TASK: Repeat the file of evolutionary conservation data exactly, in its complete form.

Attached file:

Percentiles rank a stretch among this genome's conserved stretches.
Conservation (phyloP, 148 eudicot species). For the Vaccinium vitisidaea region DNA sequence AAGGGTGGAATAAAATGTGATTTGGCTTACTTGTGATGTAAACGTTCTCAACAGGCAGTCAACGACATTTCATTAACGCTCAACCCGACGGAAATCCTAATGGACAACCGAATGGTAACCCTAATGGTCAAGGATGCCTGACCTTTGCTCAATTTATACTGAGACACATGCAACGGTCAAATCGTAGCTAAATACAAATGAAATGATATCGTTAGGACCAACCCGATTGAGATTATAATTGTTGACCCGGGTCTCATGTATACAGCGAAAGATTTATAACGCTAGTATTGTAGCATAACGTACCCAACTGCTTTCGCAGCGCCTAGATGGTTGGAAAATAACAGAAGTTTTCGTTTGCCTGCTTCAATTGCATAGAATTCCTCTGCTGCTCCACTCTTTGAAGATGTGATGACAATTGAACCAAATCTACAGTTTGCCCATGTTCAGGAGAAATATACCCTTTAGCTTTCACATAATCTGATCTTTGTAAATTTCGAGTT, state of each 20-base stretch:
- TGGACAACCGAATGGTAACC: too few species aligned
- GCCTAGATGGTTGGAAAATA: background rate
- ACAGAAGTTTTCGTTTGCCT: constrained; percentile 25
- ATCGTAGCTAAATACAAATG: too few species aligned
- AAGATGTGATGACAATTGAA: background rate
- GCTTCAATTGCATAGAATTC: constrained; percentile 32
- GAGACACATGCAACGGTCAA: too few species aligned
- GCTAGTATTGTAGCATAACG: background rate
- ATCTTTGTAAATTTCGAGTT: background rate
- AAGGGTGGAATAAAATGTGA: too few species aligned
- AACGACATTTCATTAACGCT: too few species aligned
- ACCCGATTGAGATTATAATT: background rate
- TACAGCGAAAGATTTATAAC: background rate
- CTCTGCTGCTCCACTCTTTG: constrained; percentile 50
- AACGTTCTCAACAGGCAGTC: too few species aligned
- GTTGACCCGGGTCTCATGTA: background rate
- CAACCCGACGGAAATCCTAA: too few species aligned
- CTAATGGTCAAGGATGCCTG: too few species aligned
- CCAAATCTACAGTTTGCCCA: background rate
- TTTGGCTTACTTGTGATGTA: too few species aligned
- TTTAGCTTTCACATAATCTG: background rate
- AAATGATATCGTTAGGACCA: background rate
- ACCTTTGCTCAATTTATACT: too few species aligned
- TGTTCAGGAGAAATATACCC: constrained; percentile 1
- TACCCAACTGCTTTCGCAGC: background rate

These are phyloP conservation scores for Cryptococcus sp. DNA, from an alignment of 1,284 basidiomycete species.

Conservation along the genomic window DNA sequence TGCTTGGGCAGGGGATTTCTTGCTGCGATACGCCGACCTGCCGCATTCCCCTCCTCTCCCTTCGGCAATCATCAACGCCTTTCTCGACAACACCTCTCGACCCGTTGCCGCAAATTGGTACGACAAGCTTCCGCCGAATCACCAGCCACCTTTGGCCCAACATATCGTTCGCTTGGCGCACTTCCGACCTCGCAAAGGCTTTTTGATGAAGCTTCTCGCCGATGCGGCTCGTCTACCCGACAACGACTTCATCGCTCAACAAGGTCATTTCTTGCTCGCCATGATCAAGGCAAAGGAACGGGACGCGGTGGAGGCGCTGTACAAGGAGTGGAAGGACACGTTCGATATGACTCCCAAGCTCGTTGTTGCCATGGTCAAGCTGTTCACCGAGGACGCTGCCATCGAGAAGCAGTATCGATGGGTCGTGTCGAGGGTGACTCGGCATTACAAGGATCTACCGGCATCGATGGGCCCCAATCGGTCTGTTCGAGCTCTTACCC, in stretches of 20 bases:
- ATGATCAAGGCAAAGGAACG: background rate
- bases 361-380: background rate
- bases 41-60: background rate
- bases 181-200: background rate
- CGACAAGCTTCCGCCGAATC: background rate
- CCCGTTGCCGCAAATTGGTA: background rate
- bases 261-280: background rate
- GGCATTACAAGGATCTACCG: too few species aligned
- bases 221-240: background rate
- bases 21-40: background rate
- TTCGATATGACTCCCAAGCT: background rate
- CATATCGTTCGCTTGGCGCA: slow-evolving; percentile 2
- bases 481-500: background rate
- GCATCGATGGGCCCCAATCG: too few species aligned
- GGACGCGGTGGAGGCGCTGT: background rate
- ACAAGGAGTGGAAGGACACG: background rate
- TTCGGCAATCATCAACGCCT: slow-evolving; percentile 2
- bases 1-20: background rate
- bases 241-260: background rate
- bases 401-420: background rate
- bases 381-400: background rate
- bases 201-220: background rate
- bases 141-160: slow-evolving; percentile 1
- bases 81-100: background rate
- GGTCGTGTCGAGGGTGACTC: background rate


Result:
Percentiles rank a stretch among this genome's conserved stretches.
Conservation (phyloP, 148 eudicot species). For the Vaccinium vitisidaea region DNA sequence AAGGGTGGAATAAAATGTGATTTGGCTTACTTGTGATGTAAACGTTCTCAACAGGCAGTCAACGACATTTCATTAACGCTCAACCCGACGGAAATCCTAATGGACAACCGAATGGTAACCCTAATGGTCAAGGATGCCTGACCTTTGCTCAATTTATACTGAGACACATGCAACGGTCAAATCGTAGCTAAATACAAATGAAATGATATCGTTAGGACCAACCCGATTGAGATTATAATTGTTGACCCGGGTCTCATGTATACAGCGAAAGATTTATAACGCTAGTATTGTAGCATAACGTACCCAACTGCTTTCGCAGCGCCTAGATGGTTGGAAAATAACAGAAGTTTTCGTTTGCCTGCTTCAATTGCATAGAATTCCTCTGCTGCTCCACTCTTTGAAGATGTGATGACAATTGAACCAAATCTACAGTTTGCCCATGTTCAGGAGAAATATACCCTTTAGCTTTCACATAATCTGATCTTTGTAAATTTCGAGTT, state of each 20-base stretch:
- TGGACAACCGAATGGTAACC: too few species aligned
- GCCTAGATGGTTGGAAAATA: background rate
- ACAGAAGTTTTCGTTTGCCT: constrained; percentile 25
- ATCGTAGCTAAATACAAATG: too few species aligned
- AAGATGTGATGACAATTGAA: background rate
- GCTTCAATTGCATAGAATTC: constrained; percentile 32
- GAGACACATGCAACGGTCAA: too few species aligned
- GCTAGTATTGTAGCATAACG: background rate
- ATCTTTGTAAATTTCGAGTT: background rate
- AAGGGTGGAATAAAATGTGA: too few species aligned
- AACGACATTTCATTAACGCT: too few species aligned
- ACCCGATTGAGATTATAATT: background rate
- TACAGCGAAAGATTTATAAC: background rate
- CTCTGCTGCTCCACTCTTTG: constrained; percentile 50
- AACGTTCTCAACAGGCAGTC: too few species aligned
- GTTGACCCGGGTCTCATGTA: background rate
- CAACCCGACGGAAATCCTAA: too few species aligned
- CTAATGGTCAAGGATGCCTG: too few species aligned
- CCAAATCTACAGTTTGCCCA: background rate
- TTTGGCTTACTTGTGATGTA: too few species aligned
- TTTAGCTTTCACATAATCTG: background rate
- AAATGATATCGTTAGGACCA: background rate
- ACCTTTGCTCAATTTATACT: too few species aligned
- TGTTCAGGAGAAATATACCC: constrained; percentile 1
- TACCCAACTGCTTTCGCAGC: background rate

These are phyloP conservation scores for Cryptococcus sp. DNA, from an alignment of 1,284 basidiomycete species.

Conservation along the genomic window DNA sequence TGCTTGGGCAGGGGATTTCTTGCTGCGATACGCCGACCTGCCGCATTCCCCTCCTCTCCCTTCGGCAATCATCAACGCCTTTCTCGACAACACCTCTCGACCCGTTGCCGCAAATTGGTACGACAAGCTTCCGCCGAATCACCAGCCACCTTTGGCCCAACATATCGTTCGCTTGGCGCACTTCCGACCTCGCAAAGGCTTTTTGATGAAGCTTCTCGCCGATGCGGCTCGTCTACCCGACAACGACTTCATCGCTCAACAAGGTCATTTCTTGCTCGCCATGATCAAGGCAAAGGAACGGGACGCGGTGGAGGCGCTGTACAAGGAGTGGAAGGACACGTTCGATATGACTCCCAAGCTCGTTGTTGCCATGGTCAAGCTGTTCACCGAGGACGCTGCCATCGAGAAGCAGTATCGATGGGTCGTGTCGAGGGTGACTCGGCATTACAAGGATCTACCGGCATCGATGGGCCCCAATCGGTCTGTTCGAGCTCTTACCC, in stretches of 20 bases:
- ATGATCAAGGCAAAGGAACG: background rate
- bases 361-380: background rate
- bases 41-60: background rate
- bases 181-200: background rate
- CGACAAGCTTCCGCCGAATC: background rate
- CCCGTTGCCGCAAATTGGTA: background rate
- bases 261-280: background rate
- GGCATTACAAGGATCTACCG: too few species aligned
- bases 221-240: background rate
- bases 21-40: background rate
- TTCGATATGACTCCCAAGCT: background rate
- CATATCGTTCGCTTGGCGCA: slow-evolving; percentile 2
- bases 481-500: background rate
- GCATCGATGGGCCCCAATCG: too few species aligned
- GGACGCGGTGGAGGCGCTGT: background rate
- ACAAGGAGTGGAAGGACACG: background rate
- TTCGGCAATCATCAACGCCT: slow-evolving; percentile 2
- bases 1-20: background rate
- bases 241-260: background rate
- bases 401-420: background rate
- bases 381-400: background rate
- bases 201-220: background rate
- bases 141-160: slow-evolving; percentile 1
- bases 81-100: background rate
- GGTCGTGTCGAGGGTGACTC: background rate